After EKSTRAKLASAreview’s look at Poland’s first opponents Greece, we now head over to Russia with Slavic Football Union co-editor Domm Norris.
How is confidence in Greece/Russia/Czech Rep. ahead of the tournament?
The mood in Russia is a sharp contrast to that of four years ago, where Zenit St Petersburg’s UEFA Cup success and a true feel of a ‘golden generation’ sparked a keen sense of anticipation prior to Euro 2008. Dick Advocaat has failed to fill many with much confidence that Russia can set the tournament alight, however perhaps such deflation could lighten the load on the backs of the players. Russia still possess players of quality in the likes of Alan Dzagoev, Aleksandr Anyukov and Roman Pavlyuchenko – while Roman Shirokov and Igor Denisov have emerged this season as stand out performers at Zenit – the key however will be in how well Advocaat manages to extract performances from the experienced personnel who caused such a stir in 2008.
Are there any injury doubts, or players who will definitely miss the competition?
Injury doubts presently linger over Roman Pavlyuchenko and Alan Dzagoev, who both missed the end of the Premier League season, however it would take further setbacks for either player to miss out on the tournament. Sporting Lisbon’s Marat Izmailov has been included in Advocaat’s preliminary squad and should the, potentially talismanic, midfielder get the nod then it could be regarded as a significant risk thanks to his horrendous injury record over the past few seasons.
Is there a game in the group stage thats stands out as difficult or significant?
Many people have viewed this group as the least interesting in the competition, and on paper it’s easy to understand why thanks to the absence of a ‘major’ footballing power, in the ilk of Germany or Spain, however that only serves to make it even more intriguing. There’s a real sense that any nation within the group is capable of beating another and I’m sure that this will make for some competitive matches. You would likely point to Poland as being a threat within the group due to the fact that they will be on home turf and fully focussed on giving back to their public, while Czech Republic could well prove a difficult opponent, despite the problems that they encountered during qualification.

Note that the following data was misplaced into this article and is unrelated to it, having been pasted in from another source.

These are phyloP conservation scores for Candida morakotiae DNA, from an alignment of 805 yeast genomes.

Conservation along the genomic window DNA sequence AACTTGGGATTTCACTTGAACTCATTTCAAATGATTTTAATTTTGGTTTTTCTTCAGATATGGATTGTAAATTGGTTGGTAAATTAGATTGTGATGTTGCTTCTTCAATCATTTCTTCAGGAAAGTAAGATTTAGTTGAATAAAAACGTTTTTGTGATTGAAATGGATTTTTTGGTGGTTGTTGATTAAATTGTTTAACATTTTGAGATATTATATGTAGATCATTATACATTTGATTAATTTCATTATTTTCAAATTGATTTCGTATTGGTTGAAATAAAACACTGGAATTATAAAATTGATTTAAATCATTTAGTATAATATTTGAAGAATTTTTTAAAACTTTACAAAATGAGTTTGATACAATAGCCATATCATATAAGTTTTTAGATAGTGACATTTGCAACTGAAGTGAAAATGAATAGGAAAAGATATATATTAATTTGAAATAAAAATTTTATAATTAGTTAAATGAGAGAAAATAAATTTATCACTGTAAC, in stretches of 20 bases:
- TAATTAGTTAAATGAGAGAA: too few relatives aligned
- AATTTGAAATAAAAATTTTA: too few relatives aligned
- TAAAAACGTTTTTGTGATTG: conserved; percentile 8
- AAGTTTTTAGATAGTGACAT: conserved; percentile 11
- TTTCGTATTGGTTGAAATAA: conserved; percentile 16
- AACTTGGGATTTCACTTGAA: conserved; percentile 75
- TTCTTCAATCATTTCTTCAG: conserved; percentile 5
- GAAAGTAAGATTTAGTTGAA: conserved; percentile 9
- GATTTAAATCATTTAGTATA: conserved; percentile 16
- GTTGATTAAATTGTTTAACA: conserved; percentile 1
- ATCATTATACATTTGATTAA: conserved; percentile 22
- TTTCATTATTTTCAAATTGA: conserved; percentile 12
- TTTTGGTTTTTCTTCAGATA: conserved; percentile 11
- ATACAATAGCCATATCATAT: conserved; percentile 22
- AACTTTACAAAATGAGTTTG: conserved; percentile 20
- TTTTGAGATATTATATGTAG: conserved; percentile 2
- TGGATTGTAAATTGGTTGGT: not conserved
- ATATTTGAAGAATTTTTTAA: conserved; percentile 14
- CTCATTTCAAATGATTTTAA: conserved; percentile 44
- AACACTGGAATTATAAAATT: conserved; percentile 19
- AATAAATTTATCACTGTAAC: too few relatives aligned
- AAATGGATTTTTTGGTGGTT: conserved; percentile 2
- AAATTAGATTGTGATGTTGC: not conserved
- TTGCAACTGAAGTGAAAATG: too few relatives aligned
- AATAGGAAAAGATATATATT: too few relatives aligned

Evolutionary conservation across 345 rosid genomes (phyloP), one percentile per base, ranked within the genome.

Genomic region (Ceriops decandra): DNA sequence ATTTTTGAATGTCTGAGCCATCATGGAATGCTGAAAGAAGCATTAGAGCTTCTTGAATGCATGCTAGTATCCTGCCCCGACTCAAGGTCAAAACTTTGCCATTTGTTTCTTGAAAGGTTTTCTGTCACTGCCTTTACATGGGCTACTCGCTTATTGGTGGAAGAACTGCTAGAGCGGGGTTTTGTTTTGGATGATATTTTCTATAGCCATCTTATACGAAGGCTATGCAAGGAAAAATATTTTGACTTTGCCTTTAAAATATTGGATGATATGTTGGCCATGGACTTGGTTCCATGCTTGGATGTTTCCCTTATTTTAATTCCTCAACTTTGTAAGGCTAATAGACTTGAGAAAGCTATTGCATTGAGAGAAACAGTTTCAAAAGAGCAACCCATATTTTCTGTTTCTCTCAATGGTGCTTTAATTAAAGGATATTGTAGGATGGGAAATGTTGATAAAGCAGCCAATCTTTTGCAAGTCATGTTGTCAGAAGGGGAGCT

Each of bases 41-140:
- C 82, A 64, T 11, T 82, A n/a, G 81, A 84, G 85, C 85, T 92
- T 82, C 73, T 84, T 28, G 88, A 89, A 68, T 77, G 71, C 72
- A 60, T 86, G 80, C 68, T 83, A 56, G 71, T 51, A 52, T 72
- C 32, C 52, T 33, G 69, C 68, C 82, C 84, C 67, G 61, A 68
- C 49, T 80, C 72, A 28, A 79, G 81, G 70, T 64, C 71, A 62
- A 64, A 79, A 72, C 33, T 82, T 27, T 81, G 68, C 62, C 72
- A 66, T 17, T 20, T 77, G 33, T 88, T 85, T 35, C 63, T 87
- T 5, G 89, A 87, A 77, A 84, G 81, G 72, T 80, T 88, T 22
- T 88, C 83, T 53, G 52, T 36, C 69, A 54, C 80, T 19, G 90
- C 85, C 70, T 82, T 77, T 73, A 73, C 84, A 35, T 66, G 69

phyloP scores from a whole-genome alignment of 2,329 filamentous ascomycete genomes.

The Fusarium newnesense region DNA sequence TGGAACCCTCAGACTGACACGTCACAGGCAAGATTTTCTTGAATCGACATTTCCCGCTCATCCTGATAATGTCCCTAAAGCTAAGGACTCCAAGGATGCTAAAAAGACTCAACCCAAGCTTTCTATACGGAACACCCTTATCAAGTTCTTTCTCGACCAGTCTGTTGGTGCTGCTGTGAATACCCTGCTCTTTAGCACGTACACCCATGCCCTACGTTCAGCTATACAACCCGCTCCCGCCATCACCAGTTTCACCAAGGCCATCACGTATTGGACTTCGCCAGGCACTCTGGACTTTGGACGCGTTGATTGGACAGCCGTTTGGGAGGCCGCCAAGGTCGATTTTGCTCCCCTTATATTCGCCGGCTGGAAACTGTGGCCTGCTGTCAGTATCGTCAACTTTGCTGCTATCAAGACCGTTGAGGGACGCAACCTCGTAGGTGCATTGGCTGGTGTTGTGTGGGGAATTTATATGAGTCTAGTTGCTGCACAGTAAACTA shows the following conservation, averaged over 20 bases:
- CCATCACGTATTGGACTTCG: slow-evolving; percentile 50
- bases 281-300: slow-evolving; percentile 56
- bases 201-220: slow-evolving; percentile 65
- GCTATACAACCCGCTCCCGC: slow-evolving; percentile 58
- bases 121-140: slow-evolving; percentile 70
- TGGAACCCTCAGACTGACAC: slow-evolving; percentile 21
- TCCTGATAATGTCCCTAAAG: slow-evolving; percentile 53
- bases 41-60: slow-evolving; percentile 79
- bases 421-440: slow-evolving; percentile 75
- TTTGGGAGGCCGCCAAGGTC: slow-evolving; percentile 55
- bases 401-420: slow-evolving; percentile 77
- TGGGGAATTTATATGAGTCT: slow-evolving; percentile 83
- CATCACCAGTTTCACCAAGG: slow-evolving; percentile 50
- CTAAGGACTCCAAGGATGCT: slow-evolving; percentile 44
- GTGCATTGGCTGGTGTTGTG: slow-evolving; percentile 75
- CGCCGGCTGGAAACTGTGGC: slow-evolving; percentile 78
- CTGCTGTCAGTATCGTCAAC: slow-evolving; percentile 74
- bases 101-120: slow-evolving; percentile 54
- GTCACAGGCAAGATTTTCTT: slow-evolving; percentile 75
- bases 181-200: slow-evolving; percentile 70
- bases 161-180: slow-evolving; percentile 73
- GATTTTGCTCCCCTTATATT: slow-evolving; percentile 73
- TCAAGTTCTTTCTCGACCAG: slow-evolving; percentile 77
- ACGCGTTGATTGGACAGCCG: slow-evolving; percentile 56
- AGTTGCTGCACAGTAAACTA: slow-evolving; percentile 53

Are the key players from your country hitting form at the right time?
When you consider the key players in the Russian squad you look toward the old guard – so, Andrey Arshavin, Aleksandr Anyukov, Yuri Zhirkov and Roman Pavlyuchenko – and while these players will be influential upon Russia’s results, you have to feel as though there are others who could make a more significant impact. Alan Dzagoev and Igor Denisov could well be two ‘break out players’ from the tournament, with the latter having enjoyed a phenomenal season with Zenit, while Roman Shirokov, Denis Glushakov and Artem Dzyuba could all have an impact thanks to excellent season with their respective clubs.
Who is the key threat that we should be looking out for?
Should Advocaat manage to find a means of playing Dzagoev in his favoured role – at an attacking point in midfield – then the CSKA playmaker could well pull the strings and make Russia tick. His promise is well known across Europe, however hopefully now is the time for Europe to see what this excellent talent can do.
Are there any surprise picks in the squad?
There are no glaring surprises, however should Lokomotiv Moscow’s Magomed Ozdoev make the final squad then that will raise a few eyebrows.
What are the expectations for the tournament?
Make it out of the group.
Likely line up and formation?
Advocaat will keep his favoured 4-5-1 formation, or 4-2-3-1 as some would argue, so the team – including my preferences – could look like:
Anyukov – Ignashevich – V. Berezutskiy – Zhirkov
Denisov – Shirokov
Dzagoev – Glushakov – Arshavin
When not busy with his editorial duties at The Slavic Football Union, Domm occasionally writes for his website “Football Globe“, whilst keeping his followers updates on the Russian League via Twitter.